What is Big Think?  

We are Big Idea Hunters…

We live in a time of information abundance, which far too many of us see as information overload. With the sum total of human knowledge, past and present, at our fingertips, we’re faced with a crisis of attention: which ideas should we engage with, and why? Big Think is an evolving roadmap to the best thinking on the planet — the ideas that can help you think flexibly and act decisively in a multivariate world.

A word about Big Ideas and Themes — The architecture of Big Think

Big ideas are lenses for envisioning the future. Every article and video on bigthink.com and on our learning platforms is based on an emerging “big idea” that is significant, widely relevant, and actionable. We’re sifting the noise for the questions and insights that have the power to change all of our lives, for decades to come. For example, reverse-engineering is a big idea in that the concept is increasingly useful across multiple disciplines, from education to nanotechnology.

Themes are the seven broad umbrellas under which we organize the hundreds of big ideas that populate Big Think. They include New World Order, Earth and Beyond, 21st Century Living, Going Mental, Extreme Biology, Power and Influence, and Inventing the Future.

Big Think Features:

12,000+ Expert Videos

1

Browse videos featuring experts across a wide range of disciplines, from personal health to business leadership to neuroscience.

Watch videos

World Renowned Bloggers

2

Big Think’s contributors offer expert analysis of the big ideas behind the news.

Go to blogs

Big Think Edge

3

Big Think’s Edge learning platform for career mentorship and professional development provides engaging and actionable courses delivered by the people who are shaping our future.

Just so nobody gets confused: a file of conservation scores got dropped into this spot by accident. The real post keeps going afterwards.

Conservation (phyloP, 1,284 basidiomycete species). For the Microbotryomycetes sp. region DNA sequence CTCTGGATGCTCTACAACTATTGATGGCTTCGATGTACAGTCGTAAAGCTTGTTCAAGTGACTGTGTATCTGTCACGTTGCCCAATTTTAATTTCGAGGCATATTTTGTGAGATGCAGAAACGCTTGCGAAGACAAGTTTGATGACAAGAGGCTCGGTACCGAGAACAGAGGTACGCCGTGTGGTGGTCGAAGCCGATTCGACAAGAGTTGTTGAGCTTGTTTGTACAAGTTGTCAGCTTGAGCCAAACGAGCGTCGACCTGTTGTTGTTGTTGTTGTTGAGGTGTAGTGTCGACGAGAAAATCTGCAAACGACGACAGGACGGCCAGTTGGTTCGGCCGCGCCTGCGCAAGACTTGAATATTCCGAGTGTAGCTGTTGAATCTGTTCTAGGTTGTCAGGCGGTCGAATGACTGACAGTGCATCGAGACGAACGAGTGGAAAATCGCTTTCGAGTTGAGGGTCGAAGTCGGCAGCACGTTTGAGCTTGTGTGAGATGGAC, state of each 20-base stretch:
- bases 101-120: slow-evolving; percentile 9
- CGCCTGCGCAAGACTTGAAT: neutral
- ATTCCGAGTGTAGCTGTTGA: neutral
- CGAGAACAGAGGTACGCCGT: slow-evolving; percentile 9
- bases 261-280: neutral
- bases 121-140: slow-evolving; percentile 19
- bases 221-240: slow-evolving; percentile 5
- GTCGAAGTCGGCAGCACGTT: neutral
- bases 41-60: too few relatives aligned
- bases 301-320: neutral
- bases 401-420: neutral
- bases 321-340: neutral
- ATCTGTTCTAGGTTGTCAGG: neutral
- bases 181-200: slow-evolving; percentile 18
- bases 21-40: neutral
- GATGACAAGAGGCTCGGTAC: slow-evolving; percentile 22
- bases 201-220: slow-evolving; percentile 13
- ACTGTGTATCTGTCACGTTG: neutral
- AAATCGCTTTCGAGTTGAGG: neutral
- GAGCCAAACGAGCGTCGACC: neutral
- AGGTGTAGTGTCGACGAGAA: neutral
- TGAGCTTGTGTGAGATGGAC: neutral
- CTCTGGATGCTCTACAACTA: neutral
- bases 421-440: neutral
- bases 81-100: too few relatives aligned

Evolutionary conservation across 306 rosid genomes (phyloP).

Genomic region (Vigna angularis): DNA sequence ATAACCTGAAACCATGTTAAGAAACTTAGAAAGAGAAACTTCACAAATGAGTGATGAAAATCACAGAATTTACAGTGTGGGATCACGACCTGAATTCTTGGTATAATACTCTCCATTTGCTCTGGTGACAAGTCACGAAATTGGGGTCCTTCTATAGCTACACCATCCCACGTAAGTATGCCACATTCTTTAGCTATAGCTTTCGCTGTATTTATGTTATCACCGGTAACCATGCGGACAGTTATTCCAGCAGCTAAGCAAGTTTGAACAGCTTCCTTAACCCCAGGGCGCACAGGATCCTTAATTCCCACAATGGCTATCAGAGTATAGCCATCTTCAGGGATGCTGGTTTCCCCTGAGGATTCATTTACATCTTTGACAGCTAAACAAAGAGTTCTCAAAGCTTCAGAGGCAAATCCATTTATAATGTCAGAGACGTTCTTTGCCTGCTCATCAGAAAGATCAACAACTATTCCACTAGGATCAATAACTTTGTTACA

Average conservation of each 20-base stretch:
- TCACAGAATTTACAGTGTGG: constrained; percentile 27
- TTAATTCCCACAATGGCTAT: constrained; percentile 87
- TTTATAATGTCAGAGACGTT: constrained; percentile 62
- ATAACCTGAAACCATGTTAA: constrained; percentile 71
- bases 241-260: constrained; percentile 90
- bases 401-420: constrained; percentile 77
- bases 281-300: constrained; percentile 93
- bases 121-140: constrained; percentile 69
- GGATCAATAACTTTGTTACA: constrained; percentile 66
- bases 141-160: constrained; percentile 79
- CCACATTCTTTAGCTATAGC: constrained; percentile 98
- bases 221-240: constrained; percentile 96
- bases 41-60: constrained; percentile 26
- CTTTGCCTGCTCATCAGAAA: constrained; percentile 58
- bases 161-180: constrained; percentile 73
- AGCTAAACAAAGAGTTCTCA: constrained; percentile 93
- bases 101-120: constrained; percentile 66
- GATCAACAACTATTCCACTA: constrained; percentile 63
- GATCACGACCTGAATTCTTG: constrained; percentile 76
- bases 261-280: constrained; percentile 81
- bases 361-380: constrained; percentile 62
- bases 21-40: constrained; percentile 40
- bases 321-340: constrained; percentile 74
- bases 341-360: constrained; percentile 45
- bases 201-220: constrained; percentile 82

Find out more
Close
With rendition switcher

Transcript

Question: In wartime, does trust in the executive strengthen or weaken democracy?

Peter Beinart: That’s a very interesting question. I don’t think one can say as a blanket statement that America . . . that American . . . I think there are perils in both. There are . . . There are perils in too much trust in government. And I think you saw that to some degree in the 1960s with America’s legacy and intervention into Vietnam. And even to . . . I think to a slightly lesser degree, you saw that with the way . . . of Iraq after a period . . . particularly after 9/11 when Americans were more trusting of their leaders and wanted to believe and then follow their leaders. So there . . . Excessive trust can be dangerous, particularly when it leads to the Congress, and the judiciary, and the press being complacent in their . . . in their acceptance of the official version of events. On the other hand, too radical a distrust can prevent government from being able to function effectively; that public leaders . . . public . . . You want public leaders to earn their people’s trust by being honest with them; by being effective in what they do. Because unless the government . . . the government is able to earn some degree of public trust, it is not able to bring Americans along the hard decisions. So it was very important in Franklin Roosevelt taking America into World War II that he was able to bring . . . to develop the trust of the American people. Obviously Pearl Harbor made a . . . made a big difference in our entrance into World War II; but the . . . Franklin Roosevelt was very shrewd about recognizing the degree that he had to build trust in the American . . . amongst the American people, and even amongst people of the opposing party, which is why he systematically brought Republicans and political opponents in to work with him on foreign policy in order that he could maintain the trust to bring Americans to do something which is very difficult, which is to send our troops again into a European war.

Recorded on: 9/12/07

 

 

 

 

 

 

Re: In wartime, does trust ...

Newsletter: Share: